Clive Calder: the silent music billionaire

Rumour has it he still loves watching cricket at The Wanderers Stadium, and that his mom still lives in Orange Grove. This is Clive Calder we are talking about, referred to as one of the ‘Big Clives’ in the music biz, the other being Clive Davis, over the years the head honcho of a number of record labels and arguably the man who turned both Whitney Houston and Alicia Keys into stars.

Clive was raised in Jozi, with his primary instrument being guitar. Urban legend has it that he used to read tax tables before he went to bed at night, looking for a way to legally avoid tax, not evade it.

Rumour also has it that he was instrumental in organising gigs for upcoming artists in the townships in the 70s, but around the time of the Soweto Riots in 1976 he left the country, settling in the UK, where he formed Zomba Records (named after a town in Zambia). He was connected to super-producer Mutt Lange, Shania Twain’s ex-husband, who also left South Africa in the 70s, headed for the UK. By the early 80s he had founded the American arm of the record label, known as Jive Records, and enjoyed significant success with Billy Ocean.

But it was in the late 90s when his genius – and his superb timing – really came to the fore. Working with Max Martin, a Swedish record producer and songwriter, his record label churned out a string of hits written for three acts that he had signed at the time – Britney Spears, Backstreet Boys and ‘N Sync. All were huge, and their sales peaked at the crest of the music’s industry’s rise. Just before the global phenomenon of the Internet and music downloads hit in the very late 90s and early 2000s, Clive Calder sold the record label for over £2 billion, and walked away from the music industry just before it all came crashing down. His timing could not have been better.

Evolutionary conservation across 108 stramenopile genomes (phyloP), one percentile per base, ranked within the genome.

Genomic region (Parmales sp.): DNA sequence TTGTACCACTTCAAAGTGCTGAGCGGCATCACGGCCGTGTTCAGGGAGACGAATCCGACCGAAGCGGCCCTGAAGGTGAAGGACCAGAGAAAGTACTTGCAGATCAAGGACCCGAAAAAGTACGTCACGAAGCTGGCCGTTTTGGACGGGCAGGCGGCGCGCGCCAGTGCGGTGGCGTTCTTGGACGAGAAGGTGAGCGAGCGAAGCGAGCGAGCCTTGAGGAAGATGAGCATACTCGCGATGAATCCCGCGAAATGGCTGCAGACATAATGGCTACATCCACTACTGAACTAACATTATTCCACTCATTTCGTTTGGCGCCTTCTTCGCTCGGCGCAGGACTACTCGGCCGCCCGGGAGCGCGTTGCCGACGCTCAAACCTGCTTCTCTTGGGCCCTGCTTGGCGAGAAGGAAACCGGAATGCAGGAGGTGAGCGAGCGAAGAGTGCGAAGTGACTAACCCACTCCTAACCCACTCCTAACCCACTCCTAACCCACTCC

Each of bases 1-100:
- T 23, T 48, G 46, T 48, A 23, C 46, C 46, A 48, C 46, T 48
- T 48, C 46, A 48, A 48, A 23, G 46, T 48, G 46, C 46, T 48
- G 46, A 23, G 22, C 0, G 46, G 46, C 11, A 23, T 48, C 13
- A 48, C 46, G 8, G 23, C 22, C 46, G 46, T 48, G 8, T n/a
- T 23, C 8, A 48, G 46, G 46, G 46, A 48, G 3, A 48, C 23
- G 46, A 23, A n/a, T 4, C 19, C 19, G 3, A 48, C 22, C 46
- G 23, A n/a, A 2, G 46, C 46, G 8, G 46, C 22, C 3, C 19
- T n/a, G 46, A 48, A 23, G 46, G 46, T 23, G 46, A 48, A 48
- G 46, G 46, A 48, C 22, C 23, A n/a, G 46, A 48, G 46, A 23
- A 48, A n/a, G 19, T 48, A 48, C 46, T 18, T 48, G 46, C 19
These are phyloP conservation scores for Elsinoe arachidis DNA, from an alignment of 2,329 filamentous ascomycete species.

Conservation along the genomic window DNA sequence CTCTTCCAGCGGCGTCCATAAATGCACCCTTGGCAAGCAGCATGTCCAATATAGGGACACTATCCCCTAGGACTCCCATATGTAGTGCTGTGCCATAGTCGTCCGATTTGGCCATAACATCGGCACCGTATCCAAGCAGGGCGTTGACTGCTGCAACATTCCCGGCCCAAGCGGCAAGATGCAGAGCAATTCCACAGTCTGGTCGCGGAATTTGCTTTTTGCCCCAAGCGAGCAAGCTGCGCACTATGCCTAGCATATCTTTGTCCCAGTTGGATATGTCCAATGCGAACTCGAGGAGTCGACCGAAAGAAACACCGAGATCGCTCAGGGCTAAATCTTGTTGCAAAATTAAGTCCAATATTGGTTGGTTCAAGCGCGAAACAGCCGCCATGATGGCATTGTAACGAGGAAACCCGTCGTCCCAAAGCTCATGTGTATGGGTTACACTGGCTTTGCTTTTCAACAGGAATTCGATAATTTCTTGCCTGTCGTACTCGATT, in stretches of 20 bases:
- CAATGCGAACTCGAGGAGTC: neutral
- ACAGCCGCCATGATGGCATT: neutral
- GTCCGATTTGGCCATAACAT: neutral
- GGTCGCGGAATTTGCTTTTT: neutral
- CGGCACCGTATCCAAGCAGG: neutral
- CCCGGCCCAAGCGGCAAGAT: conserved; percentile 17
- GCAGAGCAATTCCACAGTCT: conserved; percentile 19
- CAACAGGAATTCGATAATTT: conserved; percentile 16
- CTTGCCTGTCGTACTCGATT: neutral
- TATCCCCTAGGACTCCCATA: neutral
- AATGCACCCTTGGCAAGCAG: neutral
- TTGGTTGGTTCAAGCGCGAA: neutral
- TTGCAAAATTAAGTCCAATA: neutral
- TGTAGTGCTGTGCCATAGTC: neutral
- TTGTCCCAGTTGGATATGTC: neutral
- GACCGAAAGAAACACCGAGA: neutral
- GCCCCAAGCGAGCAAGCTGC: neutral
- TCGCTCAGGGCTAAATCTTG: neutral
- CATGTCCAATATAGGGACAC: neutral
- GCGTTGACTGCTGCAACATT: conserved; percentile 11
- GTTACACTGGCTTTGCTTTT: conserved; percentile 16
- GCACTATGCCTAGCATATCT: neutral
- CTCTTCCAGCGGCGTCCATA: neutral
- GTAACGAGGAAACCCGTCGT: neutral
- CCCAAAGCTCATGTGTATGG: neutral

Reports are that he relocated to the Bahamas for tax purposes, but he still maintains a presence in London – and Johannesburg, by all accounts.
Calder’s success is testimony to the entrepreneurial spirit of South Africa, and its inherent love of music.

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Blogger Rob Rodell is a singer-songwriter, performing music artist, music business lecturer and singing teacher. Rodell was nominated for a South African Music Award (SAMA) for his album A Cappella Christmas. Between 2009 and 2011 he was the head of music business education at the Soul Candi Institute of Music, which is linked to the Soul Candi record label. His hit House track Could This Be Love done in conjunction with DJ Shimza and Cuebur, received extensive airplay on both YFM and Metro FM, and was released through Soul Candi on various compilation albums, selling in excess of 10,000 copies and giving it ‘gold’ status as a single. Rodell completed his licentiate in singing through Rockschool and passed it with distinction, becoming the first person in the world to do the qualification. He is currently busy with his Bachelor of Music (BMus) degree.

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